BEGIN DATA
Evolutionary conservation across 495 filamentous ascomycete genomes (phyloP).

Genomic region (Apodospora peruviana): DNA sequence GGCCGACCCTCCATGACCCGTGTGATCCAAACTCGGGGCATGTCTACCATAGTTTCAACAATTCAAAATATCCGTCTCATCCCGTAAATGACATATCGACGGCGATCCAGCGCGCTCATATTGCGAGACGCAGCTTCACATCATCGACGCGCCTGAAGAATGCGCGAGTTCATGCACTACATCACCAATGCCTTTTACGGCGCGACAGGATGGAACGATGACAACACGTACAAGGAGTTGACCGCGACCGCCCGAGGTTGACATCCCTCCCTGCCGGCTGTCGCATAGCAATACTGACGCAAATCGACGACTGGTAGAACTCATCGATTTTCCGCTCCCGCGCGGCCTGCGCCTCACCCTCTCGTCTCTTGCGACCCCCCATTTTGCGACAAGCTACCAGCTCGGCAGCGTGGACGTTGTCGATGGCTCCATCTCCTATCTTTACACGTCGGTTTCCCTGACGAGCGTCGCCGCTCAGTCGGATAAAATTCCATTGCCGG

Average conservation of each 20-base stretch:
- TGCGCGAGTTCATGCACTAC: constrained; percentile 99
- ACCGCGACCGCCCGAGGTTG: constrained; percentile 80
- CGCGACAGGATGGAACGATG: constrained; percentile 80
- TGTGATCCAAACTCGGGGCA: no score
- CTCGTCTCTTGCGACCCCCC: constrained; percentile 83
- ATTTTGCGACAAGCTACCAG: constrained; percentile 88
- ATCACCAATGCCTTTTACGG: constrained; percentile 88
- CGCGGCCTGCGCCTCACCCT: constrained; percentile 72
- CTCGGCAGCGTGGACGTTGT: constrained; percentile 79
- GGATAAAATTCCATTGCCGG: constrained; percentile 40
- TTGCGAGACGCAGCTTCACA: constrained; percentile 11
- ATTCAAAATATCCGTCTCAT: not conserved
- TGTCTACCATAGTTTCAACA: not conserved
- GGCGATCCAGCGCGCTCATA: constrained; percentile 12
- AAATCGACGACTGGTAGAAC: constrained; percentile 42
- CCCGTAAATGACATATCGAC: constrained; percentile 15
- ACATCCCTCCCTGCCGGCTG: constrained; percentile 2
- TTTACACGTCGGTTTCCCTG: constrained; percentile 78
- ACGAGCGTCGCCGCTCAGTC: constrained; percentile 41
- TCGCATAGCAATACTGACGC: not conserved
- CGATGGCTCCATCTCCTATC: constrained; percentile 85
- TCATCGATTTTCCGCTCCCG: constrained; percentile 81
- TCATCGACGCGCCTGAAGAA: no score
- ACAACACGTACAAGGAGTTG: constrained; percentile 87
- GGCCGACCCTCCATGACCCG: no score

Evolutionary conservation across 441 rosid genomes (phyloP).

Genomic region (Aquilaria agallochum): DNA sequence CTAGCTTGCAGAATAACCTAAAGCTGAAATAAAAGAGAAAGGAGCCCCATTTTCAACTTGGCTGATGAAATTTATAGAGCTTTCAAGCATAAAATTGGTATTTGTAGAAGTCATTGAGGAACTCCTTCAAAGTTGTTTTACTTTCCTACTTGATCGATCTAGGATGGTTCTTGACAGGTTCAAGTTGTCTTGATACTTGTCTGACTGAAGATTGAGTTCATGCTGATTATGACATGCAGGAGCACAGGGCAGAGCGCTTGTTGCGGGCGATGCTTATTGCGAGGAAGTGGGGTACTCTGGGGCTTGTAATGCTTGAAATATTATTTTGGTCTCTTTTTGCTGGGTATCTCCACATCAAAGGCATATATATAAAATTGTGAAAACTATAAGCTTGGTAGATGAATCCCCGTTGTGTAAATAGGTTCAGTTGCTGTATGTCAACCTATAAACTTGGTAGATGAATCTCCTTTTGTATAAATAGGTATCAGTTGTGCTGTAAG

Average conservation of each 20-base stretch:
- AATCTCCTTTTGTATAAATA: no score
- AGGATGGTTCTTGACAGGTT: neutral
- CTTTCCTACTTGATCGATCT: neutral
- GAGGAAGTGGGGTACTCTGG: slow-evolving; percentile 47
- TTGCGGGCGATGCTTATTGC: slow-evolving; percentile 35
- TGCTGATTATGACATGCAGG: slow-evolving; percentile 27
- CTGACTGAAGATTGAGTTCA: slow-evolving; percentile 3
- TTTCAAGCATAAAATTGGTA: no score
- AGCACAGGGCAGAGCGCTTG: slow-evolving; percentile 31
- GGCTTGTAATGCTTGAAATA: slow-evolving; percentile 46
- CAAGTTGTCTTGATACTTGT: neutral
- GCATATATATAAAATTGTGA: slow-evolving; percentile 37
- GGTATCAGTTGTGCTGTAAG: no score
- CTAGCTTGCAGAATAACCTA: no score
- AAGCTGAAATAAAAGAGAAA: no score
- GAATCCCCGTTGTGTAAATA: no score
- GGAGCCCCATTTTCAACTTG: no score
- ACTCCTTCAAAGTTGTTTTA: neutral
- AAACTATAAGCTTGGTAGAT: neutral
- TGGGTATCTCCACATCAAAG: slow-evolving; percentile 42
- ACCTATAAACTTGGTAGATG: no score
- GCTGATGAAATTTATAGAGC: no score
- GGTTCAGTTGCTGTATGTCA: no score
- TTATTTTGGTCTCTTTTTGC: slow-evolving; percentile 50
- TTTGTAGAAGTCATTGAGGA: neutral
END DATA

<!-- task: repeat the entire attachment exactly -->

Evolutionary conservation across 495 filamentous ascomycete genomes (phyloP).

Genomic region (Apodospora peruviana): DNA sequence GGCCGACCCTCCATGACCCGTGTGATCCAAACTCGGGGCATGTCTACCATAGTTTCAACAATTCAAAATATCCGTCTCATCCCGTAAATGACATATCGACGGCGATCCAGCGCGCTCATATTGCGAGACGCAGCTTCACATCATCGACGCGCCTGAAGAATGCGCGAGTTCATGCACTACATCACCAATGCCTTTTACGGCGCGACAGGATGGAACGATGACAACACGTACAAGGAGTTGACCGCGACCGCCCGAGGTTGACATCCCTCCCTGCCGGCTGTCGCATAGCAATACTGACGCAAATCGACGACTGGTAGAACTCATCGATTTTCCGCTCCCGCGCGGCCTGCGCCTCACCCTCTCGTCTCTTGCGACCCCCCATTTTGCGACAAGCTACCAGCTCGGCAGCGTGGACGTTGTCGATGGCTCCATCTCCTATCTTTACACGTCGGTTTCCCTGACGAGCGTCGCCGCTCAGTCGGATAAAATTCCATTGCCGG

Average conservation of each 20-base stretch:
- TGCGCGAGTTCATGCACTAC: constrained; percentile 99
- ACCGCGACCGCCCGAGGTTG: constrained; percentile 80
- CGCGACAGGATGGAACGATG: constrained; percentile 80
- TGTGATCCAAACTCGGGGCA: no score
- CTCGTCTCTTGCGACCCCCC: constrained; percentile 83
- ATTTTGCGACAAGCTACCAG: constrained; percentile 88
- ATCACCAATGCCTTTTACGG: constrained; percentile 88
- CGCGGCCTGCGCCTCACCCT: constrained; percentile 72
- CTCGGCAGCGTGGACGTTGT: constrained; percentile 79
- GGATAAAATTCCATTGCCGG: constrained; percentile 40
- TTGCGAGACGCAGCTTCACA: constrained; percentile 11
- ATTCAAAATATCCGTCTCAT: not conserved
- TGTCTACCATAGTTTCAACA: not conserved
- GGCGATCCAGCGCGCTCATA: constrained; percentile 12
- AAATCGACGACTGGTAGAAC: constrained; percentile 42
- CCCGTAAATGACATATCGAC: constrained; percentile 15
- ACATCCCTCCCTGCCGGCTG: constrained; percentile 2
- TTTACACGTCGGTTTCCCTG: constrained; percentile 78
- ACGAGCGTCGCCGCTCAGTC: constrained; percentile 41
- TCGCATAGCAATACTGACGC: not conserved
- CGATGGCTCCATCTCCTATC: constrained; percentile 85
- TCATCGATTTTCCGCTCCCG: constrained; percentile 81
- TCATCGACGCGCCTGAAGAA: no score
- ACAACACGTACAAGGAGTTG: constrained; percentile 87
- GGCCGACCCTCCATGACCCG: no score

Evolutionary conservation across 441 rosid genomes (phyloP).

Genomic region (Aquilaria agallochum): DNA sequence CTAGCTTGCAGAATAACCTAAAGCTGAAATAAAAGAGAAAGGAGCCCCATTTTCAACTTGGCTGATGAAATTTATAGAGCTTTCAAGCATAAAATTGGTATTTGTAGAAGTCATTGAGGAACTCCTTCAAAGTTGTTTTACTTTCCTACTTGATCGATCTAGGATGGTTCTTGACAGGTTCAAGTTGTCTTGATACTTGTCTGACTGAAGATTGAGTTCATGCTGATTATGACATGCAGGAGCACAGGGCAGAGCGCTTGTTGCGGGCGATGCTTATTGCGAGGAAGTGGGGTACTCTGGGGCTTGTAATGCTTGAAATATTATTTTGGTCTCTTTTTGCTGGGTATCTCCACATCAAAGGCATATATATAAAATTGTGAAAACTATAAGCTTGGTAGATGAATCCCCGTTGTGTAAATAGGTTCAGTTGCTGTATGTCAACCTATAAACTTGGTAGATGAATCTCCTTTTGTATAAATAGGTATCAGTTGTGCTGTAAG

Average conservation of each 20-base stretch:
- AATCTCCTTTTGTATAAATA: no score
- AGGATGGTTCTTGACAGGTT: neutral
- CTTTCCTACTTGATCGATCT: neutral
- GAGGAAGTGGGGTACTCTGG: slow-evolving; percentile 47
- TTGCGGGCGATGCTTATTGC: slow-evolving; percentile 35
- TGCTGATTATGACATGCAGG: slow-evolving; percentile 27
- CTGACTGAAGATTGAGTTCA: slow-evolving; percentile 3
- TTTCAAGCATAAAATTGGTA: no score
- AGCACAGGGCAGAGCGCTTG: slow-evolving; percentile 31
- GGCTTGTAATGCTTGAAATA: slow-evolving; percentile 46
- CAAGTTGTCTTGATACTTGT: neutral
- GCATATATATAAAATTGTGA: slow-evolving; percentile 37
- GGTATCAGTTGTGCTGTAAG: no score
- CTAGCTTGCAGAATAACCTA: no score
- AAGCTGAAATAAAAGAGAAA: no score
- GAATCCCCGTTGTGTAAATA: no score
- GGAGCCCCATTTTCAACTTG: no score
- ACTCCTTCAAAGTTGTTTTA: neutral
- AAACTATAAGCTTGGTAGAT: neutral
- TGGGTATCTCCACATCAAAG: slow-evolving; percentile 42
- ACCTATAAACTTGGTAGATG: no score
- GCTGATGAAATTTATAGAGC: no score
- GGTTCAGTTGCTGTATGTCA: no score
- TTATTTTGGTCTCTTTTTGC: slow-evolving; percentile 50
- TTTGTAGAAGTCATTGAGGA: neutral